Minimum Wage On the Forefront

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Minimum Wage On the Forefront

WASHINGTON -- The Associated Press reported that the minimum wage might get a large boost from the incoming Democrats when they control the Congress in January, as politicians, including chairman of the Senate Committee on Health, Education, Labor and Pensions, Senator Edward Kennedy, said that increasing the federal minimum wage from $5.15 to $7.25 would be a top priority.

"Americans are working harder than ever, but millions of hardworking men and women across the country aren't getting their fair share," Kennedy said in a speech outlining his legislative agenda. "We're not rewarding work fairly anymore, and working families are falling behind." He added that the federal minimum wage has not increased for nearly a decade.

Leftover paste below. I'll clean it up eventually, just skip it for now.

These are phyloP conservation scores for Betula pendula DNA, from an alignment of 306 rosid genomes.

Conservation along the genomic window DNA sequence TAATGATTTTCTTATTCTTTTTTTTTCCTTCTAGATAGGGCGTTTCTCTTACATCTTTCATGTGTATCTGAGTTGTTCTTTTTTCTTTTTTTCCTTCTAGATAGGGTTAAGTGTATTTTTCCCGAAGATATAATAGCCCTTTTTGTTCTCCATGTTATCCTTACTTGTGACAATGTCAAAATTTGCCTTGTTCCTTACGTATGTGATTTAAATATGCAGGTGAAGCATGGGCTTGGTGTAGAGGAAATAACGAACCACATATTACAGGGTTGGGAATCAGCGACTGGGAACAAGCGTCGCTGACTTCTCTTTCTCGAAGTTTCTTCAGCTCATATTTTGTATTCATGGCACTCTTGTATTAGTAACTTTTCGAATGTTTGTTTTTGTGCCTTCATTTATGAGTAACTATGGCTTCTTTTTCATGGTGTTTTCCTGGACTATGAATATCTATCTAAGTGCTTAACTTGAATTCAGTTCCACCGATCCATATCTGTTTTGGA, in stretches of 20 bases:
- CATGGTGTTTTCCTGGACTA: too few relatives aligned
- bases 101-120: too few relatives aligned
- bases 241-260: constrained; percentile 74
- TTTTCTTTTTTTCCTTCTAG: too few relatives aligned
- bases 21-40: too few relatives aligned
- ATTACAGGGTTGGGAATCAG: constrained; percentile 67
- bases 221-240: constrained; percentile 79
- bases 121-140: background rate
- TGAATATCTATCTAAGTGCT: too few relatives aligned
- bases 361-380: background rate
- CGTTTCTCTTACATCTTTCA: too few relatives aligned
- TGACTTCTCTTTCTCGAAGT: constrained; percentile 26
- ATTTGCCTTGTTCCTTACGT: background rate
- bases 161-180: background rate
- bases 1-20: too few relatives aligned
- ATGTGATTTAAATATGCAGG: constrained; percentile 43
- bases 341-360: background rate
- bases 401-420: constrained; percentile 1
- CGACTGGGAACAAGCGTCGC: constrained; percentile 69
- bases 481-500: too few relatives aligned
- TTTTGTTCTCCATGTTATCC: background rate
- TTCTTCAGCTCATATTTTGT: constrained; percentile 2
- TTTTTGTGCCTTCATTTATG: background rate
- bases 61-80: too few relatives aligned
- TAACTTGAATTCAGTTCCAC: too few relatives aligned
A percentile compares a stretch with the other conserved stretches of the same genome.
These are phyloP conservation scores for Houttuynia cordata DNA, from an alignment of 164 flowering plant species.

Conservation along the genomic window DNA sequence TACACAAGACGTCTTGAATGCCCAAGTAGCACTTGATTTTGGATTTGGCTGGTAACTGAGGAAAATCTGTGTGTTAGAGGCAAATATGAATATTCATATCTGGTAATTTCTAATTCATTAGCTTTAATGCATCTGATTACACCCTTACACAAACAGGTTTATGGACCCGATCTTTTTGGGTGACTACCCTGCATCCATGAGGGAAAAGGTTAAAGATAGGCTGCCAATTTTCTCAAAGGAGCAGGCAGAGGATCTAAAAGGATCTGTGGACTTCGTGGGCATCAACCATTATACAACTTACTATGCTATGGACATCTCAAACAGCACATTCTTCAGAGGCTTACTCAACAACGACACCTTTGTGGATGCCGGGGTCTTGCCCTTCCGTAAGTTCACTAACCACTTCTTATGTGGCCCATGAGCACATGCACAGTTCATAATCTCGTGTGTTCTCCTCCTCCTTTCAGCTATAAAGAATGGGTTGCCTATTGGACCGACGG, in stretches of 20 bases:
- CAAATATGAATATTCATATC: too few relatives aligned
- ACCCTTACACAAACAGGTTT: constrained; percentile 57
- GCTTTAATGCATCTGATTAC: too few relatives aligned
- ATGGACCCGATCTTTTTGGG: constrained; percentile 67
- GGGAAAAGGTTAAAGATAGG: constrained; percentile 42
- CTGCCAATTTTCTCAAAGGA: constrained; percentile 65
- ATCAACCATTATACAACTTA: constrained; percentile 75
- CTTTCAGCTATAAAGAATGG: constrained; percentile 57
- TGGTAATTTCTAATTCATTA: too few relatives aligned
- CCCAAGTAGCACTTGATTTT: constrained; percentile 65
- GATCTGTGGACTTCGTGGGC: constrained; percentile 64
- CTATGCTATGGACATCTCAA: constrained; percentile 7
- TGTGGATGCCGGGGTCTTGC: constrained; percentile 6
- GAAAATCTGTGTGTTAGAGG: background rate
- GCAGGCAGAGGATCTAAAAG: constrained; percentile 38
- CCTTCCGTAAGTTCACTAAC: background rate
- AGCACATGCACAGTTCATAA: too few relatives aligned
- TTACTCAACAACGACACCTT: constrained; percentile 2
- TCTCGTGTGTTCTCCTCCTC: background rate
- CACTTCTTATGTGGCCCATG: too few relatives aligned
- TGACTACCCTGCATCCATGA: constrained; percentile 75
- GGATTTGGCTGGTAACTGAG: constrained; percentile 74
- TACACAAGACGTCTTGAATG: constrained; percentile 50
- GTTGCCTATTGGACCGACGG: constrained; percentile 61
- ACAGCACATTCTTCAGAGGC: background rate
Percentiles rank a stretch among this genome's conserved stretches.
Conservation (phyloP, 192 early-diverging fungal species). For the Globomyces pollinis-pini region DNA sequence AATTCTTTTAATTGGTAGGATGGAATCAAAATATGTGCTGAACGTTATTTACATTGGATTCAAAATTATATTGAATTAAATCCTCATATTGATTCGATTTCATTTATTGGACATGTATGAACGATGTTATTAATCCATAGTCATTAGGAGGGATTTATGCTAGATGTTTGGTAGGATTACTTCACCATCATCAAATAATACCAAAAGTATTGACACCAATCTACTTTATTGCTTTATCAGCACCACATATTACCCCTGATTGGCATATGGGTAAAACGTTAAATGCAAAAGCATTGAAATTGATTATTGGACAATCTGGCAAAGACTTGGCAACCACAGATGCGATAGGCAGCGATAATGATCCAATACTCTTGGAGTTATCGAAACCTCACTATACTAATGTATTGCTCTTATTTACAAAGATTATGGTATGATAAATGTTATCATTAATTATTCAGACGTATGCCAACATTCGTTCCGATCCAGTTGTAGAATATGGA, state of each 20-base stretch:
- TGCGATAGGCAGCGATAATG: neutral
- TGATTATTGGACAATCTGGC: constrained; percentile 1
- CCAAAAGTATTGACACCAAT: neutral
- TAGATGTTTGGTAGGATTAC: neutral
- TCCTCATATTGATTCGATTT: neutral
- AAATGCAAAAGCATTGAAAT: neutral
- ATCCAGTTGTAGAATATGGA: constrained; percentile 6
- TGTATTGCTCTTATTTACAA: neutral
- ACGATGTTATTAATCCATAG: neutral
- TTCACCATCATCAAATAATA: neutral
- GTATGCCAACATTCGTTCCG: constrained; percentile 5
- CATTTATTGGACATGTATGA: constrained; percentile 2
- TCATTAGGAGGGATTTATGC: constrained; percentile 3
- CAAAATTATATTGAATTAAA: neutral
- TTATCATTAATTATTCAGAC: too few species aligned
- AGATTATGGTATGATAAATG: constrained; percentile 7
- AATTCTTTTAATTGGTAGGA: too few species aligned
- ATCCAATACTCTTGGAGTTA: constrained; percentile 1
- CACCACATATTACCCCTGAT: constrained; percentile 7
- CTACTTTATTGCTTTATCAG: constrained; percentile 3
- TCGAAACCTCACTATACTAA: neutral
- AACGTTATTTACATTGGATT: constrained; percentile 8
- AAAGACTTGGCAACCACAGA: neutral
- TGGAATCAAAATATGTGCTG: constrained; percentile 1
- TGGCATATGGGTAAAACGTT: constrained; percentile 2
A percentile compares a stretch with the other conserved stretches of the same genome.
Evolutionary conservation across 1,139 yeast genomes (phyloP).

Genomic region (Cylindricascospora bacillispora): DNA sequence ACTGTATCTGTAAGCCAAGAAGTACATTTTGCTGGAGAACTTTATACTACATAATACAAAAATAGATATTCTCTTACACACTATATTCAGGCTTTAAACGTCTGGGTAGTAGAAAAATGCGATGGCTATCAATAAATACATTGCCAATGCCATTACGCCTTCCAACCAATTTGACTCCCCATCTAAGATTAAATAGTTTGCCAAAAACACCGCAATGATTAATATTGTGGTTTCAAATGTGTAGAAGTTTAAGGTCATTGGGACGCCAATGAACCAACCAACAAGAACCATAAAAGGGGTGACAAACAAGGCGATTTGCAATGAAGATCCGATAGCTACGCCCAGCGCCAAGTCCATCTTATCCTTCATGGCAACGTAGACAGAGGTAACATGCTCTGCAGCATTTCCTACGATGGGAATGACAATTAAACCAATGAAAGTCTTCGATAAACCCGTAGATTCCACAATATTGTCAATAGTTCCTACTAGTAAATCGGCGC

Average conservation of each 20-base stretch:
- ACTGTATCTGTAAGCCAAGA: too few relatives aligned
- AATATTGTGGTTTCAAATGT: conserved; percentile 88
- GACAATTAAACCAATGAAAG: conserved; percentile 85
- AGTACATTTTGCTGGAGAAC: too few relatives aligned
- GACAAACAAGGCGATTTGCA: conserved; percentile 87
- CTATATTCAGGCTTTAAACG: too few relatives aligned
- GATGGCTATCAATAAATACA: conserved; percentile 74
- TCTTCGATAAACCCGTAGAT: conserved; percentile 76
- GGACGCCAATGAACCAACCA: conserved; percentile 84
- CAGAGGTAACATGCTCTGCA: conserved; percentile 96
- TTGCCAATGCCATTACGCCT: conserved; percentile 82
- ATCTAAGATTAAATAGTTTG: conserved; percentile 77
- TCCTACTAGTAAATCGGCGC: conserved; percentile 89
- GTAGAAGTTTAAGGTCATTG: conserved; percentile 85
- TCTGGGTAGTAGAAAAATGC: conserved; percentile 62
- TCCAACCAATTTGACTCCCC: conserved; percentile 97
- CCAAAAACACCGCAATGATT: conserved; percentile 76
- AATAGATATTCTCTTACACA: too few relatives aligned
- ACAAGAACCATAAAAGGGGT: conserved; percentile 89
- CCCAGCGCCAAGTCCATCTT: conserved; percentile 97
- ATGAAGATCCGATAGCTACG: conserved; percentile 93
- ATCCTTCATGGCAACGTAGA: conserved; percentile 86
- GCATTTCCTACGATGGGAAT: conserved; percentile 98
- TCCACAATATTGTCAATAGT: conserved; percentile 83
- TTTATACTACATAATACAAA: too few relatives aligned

Ballot initiatives to establish or raise the minimum wage in six states all passed in the most recent election, according to Kennedy.

Additionally, the measure has support on the House side as well. Incoming Speaker of the House, Nancy Pelosi (D-Calif.), has listed the increase in minimum wage as an issue to be taken up in the first 100 hours of the next Congress, the AP reported.

Even president Bush showed signs he would consider approving the minimum wage increase last week, in addition to other policies such as an overhaul of the immigration policy and a compromise on the No Child Left Behind laws, the report stated.

Most states maintain their own minimum wage laws, some of which match the current federal wage, and others are higher than it. But opponents to the wage increase believe it halts job creation because employers hire less entry-level workers to compensate for the higher wages being paid, the report stated.